This is a post that I’ve been meaning to write for a while, and it’s been one that has been intermittently on my mind depending on what game I’m currently working my way through. I’m currently playing something that’s brought this topic to mind quite strongly – Fallout: New Vegas – so now is as good a time as any to talk about the way that someone’s sense of ethics applies to games. I’m primarily going to talk about my own experiences with this, but I will go into some of the observations I’ve made watching others play games, and into some of the more cliche aspects of the way that players generally act within the worlds provided to them by games. But first, I want to set the scene for New Vegas, as – since it’s the game that’s re-sparked the desire to talk about this – I’ll be framing a fair bit of the discussion around it.

Fallout: New Vegas takes place in an alternate reality where culturally the world never left the ‘vibe’ of the 1950’s, but advanced scientifically at a rapid rate. Set in the year 2281 – over 200 years after the ‘Great War’, which left America (and by implication the rest of the world) scarred by the aftermath of the nuclear warheads that dominated the final hours of the war, leaving a wasteland in it’s wake – the player character wanders the open world that the game provides, learning to deal with the residual radiation, the scarcity of food, and the brutality of the societies that have sprung up in the aftermath (humans having survived in fallout shelters called ‘vaults’) in the wasteland surrounding Las Vegas (which, through the machinations of one of it’s leaders, survived the bombs). I could speak about the setting and various aspects of the game for the entire blog post, but I’ll just post this link to a wiki page for anyone interested in finding out more.

Since it’s a Role-playing Game (RPG), New Vegas allows you to create a character of your own, and shape them into whatever you want them to be over the course of the game. You start with no affiliations to any of the factions in the world (either major or minor), and very few skills and abilities. Over the course of the game, your decisions shape the world around you for good or ill, and by the end of the game you have brought one of the three main factions into complete control over Vegas and the Mojave – or destroyed them all, leaving total anarchy with you as the most dangerous person of them all. You meet a lot of people, some of whom will try to kill you, some of whom will help you if you stay friendly with them (or do something for them), and some who are happier to leave you be (as long as you give them the same courtesy). You are free to do whatever you wish to – most of the NPCs in this world are killable, anything that can be carried is there to take. There is a justice system (if it can be called that), but it requires someone seeing you commit a crime (theft or murder primarily), and it results in everybody in the area (or in the wider faction, if your relationship with them is poor enough) turning hostile and trying to kill you – which if you’ve spent any time leveling any combat skill isn’t too much of a hassle for the player if they know what they’re doing (as somewhat demonstrated here and here), and especially once they’ve passed the half-way point of the game.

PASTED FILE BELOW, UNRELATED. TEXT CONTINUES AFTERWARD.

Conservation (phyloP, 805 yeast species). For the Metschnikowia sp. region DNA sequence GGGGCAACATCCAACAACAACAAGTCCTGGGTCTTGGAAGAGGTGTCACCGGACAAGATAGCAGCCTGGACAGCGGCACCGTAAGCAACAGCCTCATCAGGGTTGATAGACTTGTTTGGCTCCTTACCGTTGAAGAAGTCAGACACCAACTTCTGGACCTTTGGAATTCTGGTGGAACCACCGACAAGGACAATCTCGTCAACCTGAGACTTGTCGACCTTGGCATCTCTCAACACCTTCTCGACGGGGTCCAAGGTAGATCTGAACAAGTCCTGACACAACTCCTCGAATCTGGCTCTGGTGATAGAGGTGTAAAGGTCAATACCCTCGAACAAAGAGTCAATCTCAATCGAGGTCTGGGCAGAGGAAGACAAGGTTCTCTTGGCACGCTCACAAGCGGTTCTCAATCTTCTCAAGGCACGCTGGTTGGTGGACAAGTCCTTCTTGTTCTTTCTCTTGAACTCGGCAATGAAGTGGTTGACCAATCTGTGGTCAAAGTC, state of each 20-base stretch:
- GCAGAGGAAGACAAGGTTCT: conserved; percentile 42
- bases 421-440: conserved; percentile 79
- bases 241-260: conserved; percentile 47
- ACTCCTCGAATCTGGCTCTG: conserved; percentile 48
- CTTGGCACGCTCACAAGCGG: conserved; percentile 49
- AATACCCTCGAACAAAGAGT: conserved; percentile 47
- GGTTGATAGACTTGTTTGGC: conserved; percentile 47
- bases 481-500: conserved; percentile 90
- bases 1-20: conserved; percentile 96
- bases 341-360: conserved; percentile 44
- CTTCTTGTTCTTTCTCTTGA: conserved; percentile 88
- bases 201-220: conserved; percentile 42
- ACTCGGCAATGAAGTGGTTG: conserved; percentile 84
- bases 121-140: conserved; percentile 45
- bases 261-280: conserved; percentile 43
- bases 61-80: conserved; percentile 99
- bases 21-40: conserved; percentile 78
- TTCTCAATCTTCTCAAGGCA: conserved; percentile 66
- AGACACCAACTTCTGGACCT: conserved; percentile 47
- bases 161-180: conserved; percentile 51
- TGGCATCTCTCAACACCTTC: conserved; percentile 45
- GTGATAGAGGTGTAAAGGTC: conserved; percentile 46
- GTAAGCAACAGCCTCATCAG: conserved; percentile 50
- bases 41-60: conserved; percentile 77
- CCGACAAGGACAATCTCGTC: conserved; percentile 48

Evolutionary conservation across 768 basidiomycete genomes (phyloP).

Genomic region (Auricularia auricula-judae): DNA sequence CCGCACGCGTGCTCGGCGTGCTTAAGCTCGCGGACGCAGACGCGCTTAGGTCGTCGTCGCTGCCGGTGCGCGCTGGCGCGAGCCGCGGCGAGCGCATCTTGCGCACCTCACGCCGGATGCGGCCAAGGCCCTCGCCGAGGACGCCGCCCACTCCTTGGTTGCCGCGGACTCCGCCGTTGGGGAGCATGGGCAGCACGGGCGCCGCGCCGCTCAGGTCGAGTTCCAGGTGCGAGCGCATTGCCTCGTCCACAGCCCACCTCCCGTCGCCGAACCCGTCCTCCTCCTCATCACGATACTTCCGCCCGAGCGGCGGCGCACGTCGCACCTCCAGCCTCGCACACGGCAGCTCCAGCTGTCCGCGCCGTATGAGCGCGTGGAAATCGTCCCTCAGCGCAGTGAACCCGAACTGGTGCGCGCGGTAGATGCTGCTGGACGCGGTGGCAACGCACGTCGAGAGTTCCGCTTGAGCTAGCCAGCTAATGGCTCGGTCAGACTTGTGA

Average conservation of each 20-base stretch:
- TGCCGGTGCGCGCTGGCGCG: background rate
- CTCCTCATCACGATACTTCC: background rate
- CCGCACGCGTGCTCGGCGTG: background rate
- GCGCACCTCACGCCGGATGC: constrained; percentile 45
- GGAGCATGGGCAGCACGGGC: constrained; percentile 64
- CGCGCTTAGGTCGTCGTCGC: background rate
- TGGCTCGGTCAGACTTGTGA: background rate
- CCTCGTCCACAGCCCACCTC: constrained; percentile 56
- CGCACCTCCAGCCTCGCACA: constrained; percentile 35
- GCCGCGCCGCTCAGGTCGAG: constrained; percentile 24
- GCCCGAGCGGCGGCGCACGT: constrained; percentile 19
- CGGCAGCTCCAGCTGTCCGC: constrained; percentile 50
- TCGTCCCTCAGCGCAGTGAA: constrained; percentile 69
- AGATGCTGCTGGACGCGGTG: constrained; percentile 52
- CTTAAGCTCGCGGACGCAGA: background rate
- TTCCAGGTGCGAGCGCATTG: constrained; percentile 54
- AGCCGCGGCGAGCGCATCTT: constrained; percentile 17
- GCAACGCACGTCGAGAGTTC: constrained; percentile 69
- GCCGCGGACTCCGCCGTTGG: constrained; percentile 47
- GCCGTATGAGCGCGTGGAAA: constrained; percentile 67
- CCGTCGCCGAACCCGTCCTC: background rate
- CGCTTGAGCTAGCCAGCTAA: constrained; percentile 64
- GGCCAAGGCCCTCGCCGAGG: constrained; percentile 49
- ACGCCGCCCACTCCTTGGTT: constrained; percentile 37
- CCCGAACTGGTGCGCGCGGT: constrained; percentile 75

A lot of people I know would criticize a game that gives anyone this kind of freedom – to essentially be a sociopath with little consequences (the lack of places to sell items and buy ammo would be the only…..oh wait, there’s an unkillable merchant who will sell you stuff no matter what….never mind) – and there are certainly people who would play using that mentality. I can’t talk about them, however, since I have never felt comfortable playing that way, and there aren’t many people who actually own up to that sort of play-style anyway. There is one person I know of who played through a previous Fallout game without killing a single creature (with the exception of the one you need to for the combat tutorial), which he documented here – it wasn’t a completely non-violent play-through (which I don’t think it would be possible to do), but his character’s hands ended up being completely unsullied by blood, human or otherwise.